Dealing with families is delicate though. In the case of literary nonfiction, we always change someone’s name to protect his or her identity. With a pen name, you’re right. It takes a lot of thought to choose the right one. I ruminated over mine for a very long time before deciding. It also depends on how big your fan base is, how developed this whole thing has become. Are you just starting out? Then you have time to change it. If you are already established, it would take a lot of work to reestablish yourself in the industry, all the making the attempt to tell your current fans your name has changed. Did you take your grandmother’s full name? Since she’s passed on, it doesn’t matter in the legal sense. But, is this going to cause constant drama with your family?

    I have a friend who invented a product and he named the product after his grandfather because he respected him so much. It was a nice thing to do. However, since then, he’s not only had problems with his family, but a few professional people he dealt with assumed he stole the idea from his grandfather, which couldn’t be further from the truth. All in all, quite the quandary, but he really doesn’t want to change the name of the product either. I think you need to examine the reasons you chose the name, but in the end, just go with your gut. Your instincts will never fail you.

    Like

  23. Please yourself. You can never please everyone. Your family, are they jealous? envious of your talent? Using your grandmother’s name is a nice idea. I’m sure it took a long time to come up with a name. Stick with your decision. What they should be discussing is your book not the pen name.

    Like

  24. Jacke, I’ve read a few of the comments so I think you are getting the drift. Writing under a relative’s name may not be the way to go. I have been called Tina all my life. I only sign my full name for legal reasons. I should have changed it. So I will be writing under Christina. Its not a person I can relate to because I’m not Christina, I’m Tina. I don’t write under one genre so when I rewrite my detective novel and the paranormal, I’ll chose different names. Jane Ann Krentz writes under 3-4 names. Christine Feehan has 5 different series. She writes under her own name.
    You have to be happy with the name you chose. I vote you leave Grandma’s name to her gravestone and go with another name you love. Just not Tolstoy or Chekov or Grisham. First names can be anything that is comfortable with you.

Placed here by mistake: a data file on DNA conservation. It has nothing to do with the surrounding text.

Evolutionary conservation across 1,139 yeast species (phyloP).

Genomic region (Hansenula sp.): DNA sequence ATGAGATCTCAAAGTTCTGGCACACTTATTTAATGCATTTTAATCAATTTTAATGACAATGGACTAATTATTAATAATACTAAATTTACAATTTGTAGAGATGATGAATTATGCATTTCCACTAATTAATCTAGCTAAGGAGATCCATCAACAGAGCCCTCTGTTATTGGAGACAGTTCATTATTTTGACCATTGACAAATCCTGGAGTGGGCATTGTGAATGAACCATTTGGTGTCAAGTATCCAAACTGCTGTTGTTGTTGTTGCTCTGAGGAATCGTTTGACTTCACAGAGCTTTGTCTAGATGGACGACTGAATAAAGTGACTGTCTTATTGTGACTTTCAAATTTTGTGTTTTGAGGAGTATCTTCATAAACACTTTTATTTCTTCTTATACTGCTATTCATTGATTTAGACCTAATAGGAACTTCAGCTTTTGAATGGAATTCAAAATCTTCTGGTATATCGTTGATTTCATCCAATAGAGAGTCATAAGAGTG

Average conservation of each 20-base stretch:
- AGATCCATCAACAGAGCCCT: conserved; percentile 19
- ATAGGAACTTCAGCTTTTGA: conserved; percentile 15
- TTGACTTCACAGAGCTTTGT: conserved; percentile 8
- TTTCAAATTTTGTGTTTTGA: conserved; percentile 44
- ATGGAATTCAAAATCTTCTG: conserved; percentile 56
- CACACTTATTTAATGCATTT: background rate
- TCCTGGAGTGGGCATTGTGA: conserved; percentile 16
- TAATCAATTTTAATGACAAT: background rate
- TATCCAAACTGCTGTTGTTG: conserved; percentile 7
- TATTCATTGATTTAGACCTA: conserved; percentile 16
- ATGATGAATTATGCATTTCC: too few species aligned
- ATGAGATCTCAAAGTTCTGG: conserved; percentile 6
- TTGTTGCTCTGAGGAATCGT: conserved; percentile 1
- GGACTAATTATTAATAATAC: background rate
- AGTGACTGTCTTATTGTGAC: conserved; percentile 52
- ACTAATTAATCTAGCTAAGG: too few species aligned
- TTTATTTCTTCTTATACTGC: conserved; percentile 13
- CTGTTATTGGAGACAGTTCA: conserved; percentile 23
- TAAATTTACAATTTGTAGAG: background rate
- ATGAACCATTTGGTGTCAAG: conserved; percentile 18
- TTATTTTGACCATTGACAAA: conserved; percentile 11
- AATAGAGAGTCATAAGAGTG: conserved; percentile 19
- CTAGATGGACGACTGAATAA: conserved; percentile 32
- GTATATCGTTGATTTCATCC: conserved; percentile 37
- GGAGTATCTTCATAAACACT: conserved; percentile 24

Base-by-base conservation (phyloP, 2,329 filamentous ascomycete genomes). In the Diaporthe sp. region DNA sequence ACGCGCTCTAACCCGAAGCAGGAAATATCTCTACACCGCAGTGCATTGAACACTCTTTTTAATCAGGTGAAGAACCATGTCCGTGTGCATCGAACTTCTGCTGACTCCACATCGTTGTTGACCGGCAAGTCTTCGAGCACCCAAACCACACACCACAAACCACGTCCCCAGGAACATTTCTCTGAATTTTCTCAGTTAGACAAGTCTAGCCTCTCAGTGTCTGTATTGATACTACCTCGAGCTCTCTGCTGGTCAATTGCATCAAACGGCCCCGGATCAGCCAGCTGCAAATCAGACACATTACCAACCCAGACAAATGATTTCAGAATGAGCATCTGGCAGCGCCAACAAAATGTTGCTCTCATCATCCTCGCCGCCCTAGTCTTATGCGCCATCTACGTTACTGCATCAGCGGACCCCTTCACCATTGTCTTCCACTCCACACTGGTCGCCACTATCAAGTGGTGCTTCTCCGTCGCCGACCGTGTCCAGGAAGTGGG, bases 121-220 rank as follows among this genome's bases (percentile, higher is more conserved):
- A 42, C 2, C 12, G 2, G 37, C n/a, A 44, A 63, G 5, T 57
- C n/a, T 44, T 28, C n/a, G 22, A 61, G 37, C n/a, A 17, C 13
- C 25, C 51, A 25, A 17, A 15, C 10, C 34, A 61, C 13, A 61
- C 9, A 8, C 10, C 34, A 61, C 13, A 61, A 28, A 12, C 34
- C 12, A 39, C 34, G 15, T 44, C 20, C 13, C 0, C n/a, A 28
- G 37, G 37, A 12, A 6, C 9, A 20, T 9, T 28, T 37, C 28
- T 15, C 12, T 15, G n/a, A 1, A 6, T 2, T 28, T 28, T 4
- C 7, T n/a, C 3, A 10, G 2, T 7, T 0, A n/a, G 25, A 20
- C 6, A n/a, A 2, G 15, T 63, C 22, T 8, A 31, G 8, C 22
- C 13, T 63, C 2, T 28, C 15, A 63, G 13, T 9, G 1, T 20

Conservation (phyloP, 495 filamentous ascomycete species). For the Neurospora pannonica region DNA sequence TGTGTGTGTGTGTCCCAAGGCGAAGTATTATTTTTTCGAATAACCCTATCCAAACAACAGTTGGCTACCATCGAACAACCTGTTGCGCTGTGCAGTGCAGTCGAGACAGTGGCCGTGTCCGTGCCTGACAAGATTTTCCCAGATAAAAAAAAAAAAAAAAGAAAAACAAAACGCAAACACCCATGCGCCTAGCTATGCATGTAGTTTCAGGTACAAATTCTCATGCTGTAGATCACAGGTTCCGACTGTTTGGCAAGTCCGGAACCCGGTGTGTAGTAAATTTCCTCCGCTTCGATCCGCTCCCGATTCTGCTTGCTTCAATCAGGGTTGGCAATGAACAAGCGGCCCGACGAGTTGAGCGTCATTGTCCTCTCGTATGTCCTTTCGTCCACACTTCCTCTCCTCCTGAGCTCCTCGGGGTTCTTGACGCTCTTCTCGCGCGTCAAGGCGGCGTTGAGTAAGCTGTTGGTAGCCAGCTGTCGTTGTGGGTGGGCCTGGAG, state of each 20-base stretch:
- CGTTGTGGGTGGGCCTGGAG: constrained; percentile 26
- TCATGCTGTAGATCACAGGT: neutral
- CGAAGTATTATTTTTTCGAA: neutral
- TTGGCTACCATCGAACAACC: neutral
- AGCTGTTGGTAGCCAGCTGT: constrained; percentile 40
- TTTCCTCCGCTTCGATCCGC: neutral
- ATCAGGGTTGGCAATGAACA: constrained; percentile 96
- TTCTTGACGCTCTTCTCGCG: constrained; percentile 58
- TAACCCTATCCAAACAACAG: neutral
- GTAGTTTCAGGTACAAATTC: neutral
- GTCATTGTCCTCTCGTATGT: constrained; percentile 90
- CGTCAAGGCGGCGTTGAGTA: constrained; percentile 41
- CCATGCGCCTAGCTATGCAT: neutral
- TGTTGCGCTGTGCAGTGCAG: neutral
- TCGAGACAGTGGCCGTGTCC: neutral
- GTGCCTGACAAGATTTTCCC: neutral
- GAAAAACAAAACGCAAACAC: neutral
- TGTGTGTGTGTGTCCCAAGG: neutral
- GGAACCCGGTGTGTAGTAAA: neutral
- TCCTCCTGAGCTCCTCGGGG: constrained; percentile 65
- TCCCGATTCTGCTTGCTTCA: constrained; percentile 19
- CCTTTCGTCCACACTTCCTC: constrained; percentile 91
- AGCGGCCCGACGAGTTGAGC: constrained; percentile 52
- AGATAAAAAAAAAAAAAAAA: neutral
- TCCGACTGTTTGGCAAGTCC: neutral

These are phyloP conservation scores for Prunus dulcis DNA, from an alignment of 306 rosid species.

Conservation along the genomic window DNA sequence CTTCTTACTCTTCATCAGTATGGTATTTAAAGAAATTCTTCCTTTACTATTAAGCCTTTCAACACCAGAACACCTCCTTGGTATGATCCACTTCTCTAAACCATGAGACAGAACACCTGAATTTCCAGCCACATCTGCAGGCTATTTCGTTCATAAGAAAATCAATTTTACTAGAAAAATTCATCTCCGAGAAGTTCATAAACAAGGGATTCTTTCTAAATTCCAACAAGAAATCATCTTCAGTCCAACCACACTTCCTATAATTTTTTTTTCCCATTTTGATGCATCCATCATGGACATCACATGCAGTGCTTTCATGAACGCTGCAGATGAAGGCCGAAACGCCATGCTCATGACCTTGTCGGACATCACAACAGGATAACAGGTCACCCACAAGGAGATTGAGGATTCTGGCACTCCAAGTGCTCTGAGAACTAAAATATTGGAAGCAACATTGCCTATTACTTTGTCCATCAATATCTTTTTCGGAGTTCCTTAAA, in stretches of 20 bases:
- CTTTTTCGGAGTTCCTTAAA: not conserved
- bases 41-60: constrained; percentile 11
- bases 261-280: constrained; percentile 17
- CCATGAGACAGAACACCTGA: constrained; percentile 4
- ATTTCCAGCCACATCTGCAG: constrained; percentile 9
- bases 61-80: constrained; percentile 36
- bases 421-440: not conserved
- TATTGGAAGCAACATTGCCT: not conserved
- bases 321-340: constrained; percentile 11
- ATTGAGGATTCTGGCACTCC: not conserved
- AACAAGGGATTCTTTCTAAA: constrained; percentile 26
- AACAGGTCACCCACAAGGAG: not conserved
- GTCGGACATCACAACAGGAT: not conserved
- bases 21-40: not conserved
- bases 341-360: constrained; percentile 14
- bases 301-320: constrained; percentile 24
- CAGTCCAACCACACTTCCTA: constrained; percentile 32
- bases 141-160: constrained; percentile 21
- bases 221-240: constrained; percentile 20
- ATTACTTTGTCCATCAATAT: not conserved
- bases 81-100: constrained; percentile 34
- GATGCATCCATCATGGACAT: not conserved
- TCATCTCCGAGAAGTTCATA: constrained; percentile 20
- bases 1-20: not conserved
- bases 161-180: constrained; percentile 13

Like

  25. Without knowing the family history, the nature of the writer’s work and whether the deceased relative was someone of importance in society, I don’t see what all the hullabaloo is all about. I believe authors are allowed pen names just as singers are allowed stage names. If you care about privacy as I do, then you could benefit from using one. In choosing a pen name, which I am still trying to lock in, I make sure i don’t choose one already belonging to someone of importance. If the author in the passage above had a special relationship to the name itself and allowed them to write with pride, why shouldn’t they be allowed to use it? I see it likened unto naming a child after a relative; it’s not disrespectful but honorable in a way. Just my opinion.

    Liked by 1 person

  26. Even if you are the next Shakespeare you need to do something to differentiate you from your grandmother. Her name is hers. At least add a Jr. or something. Make you family part of the solution.

    Like

  27. I chose to write under a pen name for the reason that my real name is a rare one, to my knowledge I am one of five in the world, at least on the internet.
    My pen name relates to my family, although the connection is obscure.
    Choosing the name of a deceased relative can be a mark of respect for that person, and I tend to agree with those who have commented that the ones complaining may have other reasons for their claiming they are offended.
    At the end of the day, make a balanced decision and then stick to it; there will always be dissenters.
    You are a writer, so it is best to get used to it.

    Like

  28. If I were to use a pen name, the main reason would be to keep the work away from my family. I think using a family name is just asking for trouble; can you modify the spelling or, as suggested by AorilEsutton, “do something to differentiate you from your grandmother”? If not, it’s up to you whether the name is worth the hassle from family or not. Good luck.
    .

    Like

Leave a Reply

Fill in your details below or click an icon to log in:

WordPress.com Logo

You are commenting using your WordPress.com account. Log Out / Change )

Twitter picture

You are commenting using your Twitter account. Log Out / Change )

Facebook photo

You are commenting using your Facebook account. Log Out / Change )

Google+ photo

You are commenting using your Google+ account. Log Out / Change )

Connecting to %s